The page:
3. Coupang's growth rates and valuations

Coupang continues to grow like a weed. Its revenue rose 93% in 2020 as it benefited from the same stay-at-home tailwinds throughout the pandemic, and grew another 73% year-over-year in the first half of 2021.

Analysts expect Coupang's revenue to increase 57% this year and 40% next year. Based on those forecasts, its stock trades at less than two times next year's sales, which seems irrationally cheap relative to its growth.

Coupang is unprofitable, and it should stay in the red as it continues to expand its ecosystem. Its net loss widened significantly -- from $300.1 million in the first half of 2020 to $813.6 million in the first half of 2021 -- but investors should note that those losses were amplified by a warehouse fire that caused $295.5 million in net losses in the second quarter.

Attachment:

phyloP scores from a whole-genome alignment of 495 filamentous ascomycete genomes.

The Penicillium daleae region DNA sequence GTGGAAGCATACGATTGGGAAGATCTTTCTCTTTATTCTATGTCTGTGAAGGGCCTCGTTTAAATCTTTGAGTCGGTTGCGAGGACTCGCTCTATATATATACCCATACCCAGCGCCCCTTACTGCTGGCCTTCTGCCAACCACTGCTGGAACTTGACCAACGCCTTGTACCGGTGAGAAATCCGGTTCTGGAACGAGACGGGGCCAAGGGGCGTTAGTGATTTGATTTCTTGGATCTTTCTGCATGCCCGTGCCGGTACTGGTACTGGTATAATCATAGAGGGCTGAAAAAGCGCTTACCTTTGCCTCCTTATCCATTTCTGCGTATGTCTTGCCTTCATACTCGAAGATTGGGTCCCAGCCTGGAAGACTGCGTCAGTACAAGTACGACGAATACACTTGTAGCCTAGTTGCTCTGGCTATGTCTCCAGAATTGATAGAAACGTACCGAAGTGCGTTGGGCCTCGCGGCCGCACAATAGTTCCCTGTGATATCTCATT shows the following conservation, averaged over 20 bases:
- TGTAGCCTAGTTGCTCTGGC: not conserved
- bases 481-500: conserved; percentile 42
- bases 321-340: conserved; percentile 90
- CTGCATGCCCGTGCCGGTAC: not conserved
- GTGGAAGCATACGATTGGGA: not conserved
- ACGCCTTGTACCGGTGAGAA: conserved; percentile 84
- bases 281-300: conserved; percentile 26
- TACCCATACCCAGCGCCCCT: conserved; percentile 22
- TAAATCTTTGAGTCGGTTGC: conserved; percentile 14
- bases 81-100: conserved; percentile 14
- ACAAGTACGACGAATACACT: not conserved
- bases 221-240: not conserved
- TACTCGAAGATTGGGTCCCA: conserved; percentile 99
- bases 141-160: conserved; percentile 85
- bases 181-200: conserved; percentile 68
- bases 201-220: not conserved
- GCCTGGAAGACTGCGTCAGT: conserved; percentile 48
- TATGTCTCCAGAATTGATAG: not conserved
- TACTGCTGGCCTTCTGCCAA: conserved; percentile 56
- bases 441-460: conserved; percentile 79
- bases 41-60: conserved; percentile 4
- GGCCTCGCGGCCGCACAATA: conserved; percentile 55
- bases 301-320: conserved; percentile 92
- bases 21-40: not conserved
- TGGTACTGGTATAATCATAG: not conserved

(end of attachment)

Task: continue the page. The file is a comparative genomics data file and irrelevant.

Coupang's red ink raises red flags, but plenty of other high-growth e-commerce companies still operate at losses or paper-thin margins.

The one reason to sell Coupang: its overseas expansion plans

Coupang is still generating plenty of growth in South Korea, where its average revenue per customer rose 36% year-over-year in the second quarter.

But it also realizes it's saturating its home market and needs to gain more overseas users. That's why it recently took baby steps into Japan, Taiwan, and Southeast Asia. However, I'm not too confident in these plans because each of those regions is dominated by entrenched leaders.